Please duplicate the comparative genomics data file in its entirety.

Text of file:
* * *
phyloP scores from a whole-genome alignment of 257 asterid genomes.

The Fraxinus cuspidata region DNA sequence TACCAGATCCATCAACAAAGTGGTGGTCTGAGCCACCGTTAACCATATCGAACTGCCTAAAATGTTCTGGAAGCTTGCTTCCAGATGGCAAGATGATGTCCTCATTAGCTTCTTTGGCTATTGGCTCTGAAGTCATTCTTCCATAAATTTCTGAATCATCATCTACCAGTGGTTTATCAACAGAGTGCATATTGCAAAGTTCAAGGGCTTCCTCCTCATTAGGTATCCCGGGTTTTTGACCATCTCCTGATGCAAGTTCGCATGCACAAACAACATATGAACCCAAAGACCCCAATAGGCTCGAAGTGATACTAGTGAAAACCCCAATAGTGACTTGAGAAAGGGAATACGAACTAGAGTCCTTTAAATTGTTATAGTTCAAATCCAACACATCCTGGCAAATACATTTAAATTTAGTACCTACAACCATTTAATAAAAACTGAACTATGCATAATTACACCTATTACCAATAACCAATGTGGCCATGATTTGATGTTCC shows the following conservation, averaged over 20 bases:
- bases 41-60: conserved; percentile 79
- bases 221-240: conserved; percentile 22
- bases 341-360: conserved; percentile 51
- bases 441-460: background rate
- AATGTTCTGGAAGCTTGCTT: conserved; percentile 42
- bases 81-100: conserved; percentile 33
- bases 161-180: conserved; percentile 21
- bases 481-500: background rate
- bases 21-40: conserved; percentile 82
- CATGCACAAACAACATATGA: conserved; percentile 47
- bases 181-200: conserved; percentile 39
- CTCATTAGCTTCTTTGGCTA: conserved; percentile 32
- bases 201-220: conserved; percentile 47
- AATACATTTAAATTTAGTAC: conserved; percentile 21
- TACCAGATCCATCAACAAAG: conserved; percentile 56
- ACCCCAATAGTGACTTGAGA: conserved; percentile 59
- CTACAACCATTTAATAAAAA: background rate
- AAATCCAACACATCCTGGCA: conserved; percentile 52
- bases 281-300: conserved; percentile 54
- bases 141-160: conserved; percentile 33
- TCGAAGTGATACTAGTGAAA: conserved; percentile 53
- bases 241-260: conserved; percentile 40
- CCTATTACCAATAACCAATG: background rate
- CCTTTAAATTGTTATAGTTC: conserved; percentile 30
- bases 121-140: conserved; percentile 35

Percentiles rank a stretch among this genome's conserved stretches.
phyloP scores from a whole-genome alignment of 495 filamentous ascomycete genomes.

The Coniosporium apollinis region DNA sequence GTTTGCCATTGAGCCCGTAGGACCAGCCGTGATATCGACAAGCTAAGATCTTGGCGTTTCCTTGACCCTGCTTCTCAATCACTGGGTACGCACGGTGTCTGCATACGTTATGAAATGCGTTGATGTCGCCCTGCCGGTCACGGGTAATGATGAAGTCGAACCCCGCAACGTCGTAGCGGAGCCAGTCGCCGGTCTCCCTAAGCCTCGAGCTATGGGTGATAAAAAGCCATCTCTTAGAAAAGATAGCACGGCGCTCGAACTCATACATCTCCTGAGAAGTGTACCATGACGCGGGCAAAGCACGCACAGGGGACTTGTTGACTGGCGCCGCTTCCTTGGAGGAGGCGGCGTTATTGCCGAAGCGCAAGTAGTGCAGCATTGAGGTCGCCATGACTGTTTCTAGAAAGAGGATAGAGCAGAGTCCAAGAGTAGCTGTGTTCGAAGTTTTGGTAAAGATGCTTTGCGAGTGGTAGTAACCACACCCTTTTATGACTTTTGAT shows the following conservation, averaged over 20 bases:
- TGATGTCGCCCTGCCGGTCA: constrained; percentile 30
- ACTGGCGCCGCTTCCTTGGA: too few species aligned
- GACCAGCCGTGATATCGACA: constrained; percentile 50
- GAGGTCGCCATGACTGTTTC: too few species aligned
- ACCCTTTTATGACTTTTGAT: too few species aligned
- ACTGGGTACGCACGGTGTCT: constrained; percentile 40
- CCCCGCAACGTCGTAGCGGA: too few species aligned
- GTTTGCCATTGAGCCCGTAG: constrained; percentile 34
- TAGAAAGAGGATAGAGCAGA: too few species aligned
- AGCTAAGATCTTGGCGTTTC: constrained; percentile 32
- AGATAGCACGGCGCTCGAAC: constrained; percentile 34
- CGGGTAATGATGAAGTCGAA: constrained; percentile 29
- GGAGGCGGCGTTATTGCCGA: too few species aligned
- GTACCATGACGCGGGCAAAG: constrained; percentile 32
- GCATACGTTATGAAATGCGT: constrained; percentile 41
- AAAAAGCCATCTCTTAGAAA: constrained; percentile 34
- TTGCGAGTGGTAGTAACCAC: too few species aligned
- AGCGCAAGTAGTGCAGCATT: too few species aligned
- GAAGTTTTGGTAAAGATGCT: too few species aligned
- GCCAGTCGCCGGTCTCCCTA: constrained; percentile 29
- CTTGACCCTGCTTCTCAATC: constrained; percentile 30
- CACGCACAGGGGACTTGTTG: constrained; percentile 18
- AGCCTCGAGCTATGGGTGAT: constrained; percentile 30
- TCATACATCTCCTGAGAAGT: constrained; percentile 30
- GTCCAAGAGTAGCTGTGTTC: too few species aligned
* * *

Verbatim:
phyloP scores from a whole-genome alignment of 257 asterid genomes.

The Fraxinus cuspidata region DNA sequence TACCAGATCCATCAACAAAGTGGTGGTCTGAGCCACCGTTAACCATATCGAACTGCCTAAAATGTTCTGGAAGCTTGCTTCCAGATGGCAAGATGATGTCCTCATTAGCTTCTTTGGCTATTGGCTCTGAAGTCATTCTTCCATAAATTTCTGAATCATCATCTACCAGTGGTTTATCAACAGAGTGCATATTGCAAAGTTCAAGGGCTTCCTCCTCATTAGGTATCCCGGGTTTTTGACCATCTCCTGATGCAAGTTCGCATGCACAAACAACATATGAACCCAAAGACCCCAATAGGCTCGAAGTGATACTAGTGAAAACCCCAATAGTGACTTGAGAAAGGGAATACGAACTAGAGTCCTTTAAATTGTTATAGTTCAAATCCAACACATCCTGGCAAATACATTTAAATTTAGTACCTACAACCATTTAATAAAAACTGAACTATGCATAATTACACCTATTACCAATAACCAATGTGGCCATGATTTGATGTTCC shows the following conservation, averaged over 20 bases:
- bases 41-60: conserved; percentile 79
- bases 221-240: conserved; percentile 22
- bases 341-360: conserved; percentile 51
- bases 441-460: background rate
- AATGTTCTGGAAGCTTGCTT: conserved; percentile 42
- bases 81-100: conserved; percentile 33
- bases 161-180: conserved; percentile 21
- bases 481-500: background rate
- bases 21-40: conserved; percentile 82
- CATGCACAAACAACATATGA: conserved; percentile 47
- bases 181-200: conserved; percentile 39
- CTCATTAGCTTCTTTGGCTA: conserved; percentile 32
- bases 201-220: conserved; percentile 47
- AATACATTTAAATTTAGTAC: conserved; percentile 21
- TACCAGATCCATCAACAAAG: conserved; percentile 56
- ACCCCAATAGTGACTTGAGA: conserved; percentile 59
- CTACAACCATTTAATAAAAA: background rate
- AAATCCAACACATCCTGGCA: conserved; percentile 52
- bases 281-300: conserved; percentile 54
- bases 141-160: conserved; percentile 33
- TCGAAGTGATACTAGTGAAA: conserved; percentile 53
- bases 241-260: conserved; percentile 40
- CCTATTACCAATAACCAATG: background rate
- CCTTTAAATTGTTATAGTTC: conserved; percentile 30
- bases 121-140: conserved; percentile 35

Percentiles rank a stretch among this genome's conserved stretches.
phyloP scores from a whole-genome alignment of 495 filamentous ascomycete genomes.

The Coniosporium apollinis region DNA sequence GTTTGCCATTGAGCCCGTAGGACCAGCCGTGATATCGACAAGCTAAGATCTTGGCGTTTCCTTGACCCTGCTTCTCAATCACTGGGTACGCACGGTGTCTGCATACGTTATGAAATGCGTTGATGTCGCCCTGCCGGTCACGGGTAATGATGAAGTCGAACCCCGCAACGTCGTAGCGGAGCCAGTCGCCGGTCTCCCTAAGCCTCGAGCTATGGGTGATAAAAAGCCATCTCTTAGAAAAGATAGCACGGCGCTCGAACTCATACATCTCCTGAGAAGTGTACCATGACGCGGGCAAAGCACGCACAGGGGACTTGTTGACTGGCGCCGCTTCCTTGGAGGAGGCGGCGTTATTGCCGAAGCGCAAGTAGTGCAGCATTGAGGTCGCCATGACTGTTTCTAGAAAGAGGATAGAGCAGAGTCCAAGAGTAGCTGTGTTCGAAGTTTTGGTAAAGATGCTTTGCGAGTGGTAGTAACCACACCCTTTTATGACTTTTGAT shows the following conservation, averaged over 20 bases:
- TGATGTCGCCCTGCCGGTCA: constrained; percentile 30
- ACTGGCGCCGCTTCCTTGGA: too few species aligned
- GACCAGCCGTGATATCGACA: constrained; percentile 50
- GAGGTCGCCATGACTGTTTC: too few species aligned
- ACCCTTTTATGACTTTTGAT: too few species aligned
- ACTGGGTACGCACGGTGTCT: constrained; percentile 40
- CCCCGCAACGTCGTAGCGGA: too few species aligned
- GTTTGCCATTGAGCCCGTAG: constrained; percentile 34
- TAGAAAGAGGATAGAGCAGA: too few species aligned
- AGCTAAGATCTTGGCGTTTC: constrained; percentile 32
- AGATAGCACGGCGCTCGAAC: constrained; percentile 34
- CGGGTAATGATGAAGTCGAA: constrained; percentile 29
- GGAGGCGGCGTTATTGCCGA: too few species aligned
- GTACCATGACGCGGGCAAAG: constrained; percentile 32
- GCATACGTTATGAAATGCGT: constrained; percentile 41
- AAAAAGCCATCTCTTAGAAA: constrained; percentile 34
- TTGCGAGTGGTAGTAACCAC: too few species aligned
- AGCGCAAGTAGTGCAGCATT: too few species aligned
- GAAGTTTTGGTAAAGATGCT: too few species aligned
- GCCAGTCGCCGGTCTCCCTA: constrained; percentile 29
- CTTGACCCTGCTTCTCAATC: constrained; percentile 30
- CACGCACAGGGGACTTGTTG: constrained; percentile 18
- AGCCTCGAGCTATGGGTGAT: constrained; percentile 30
- TCATACATCTCCTGAGAAGT: constrained; percentile 30
- GTCCAAGAGTAGCTGTGTTC: too few species aligned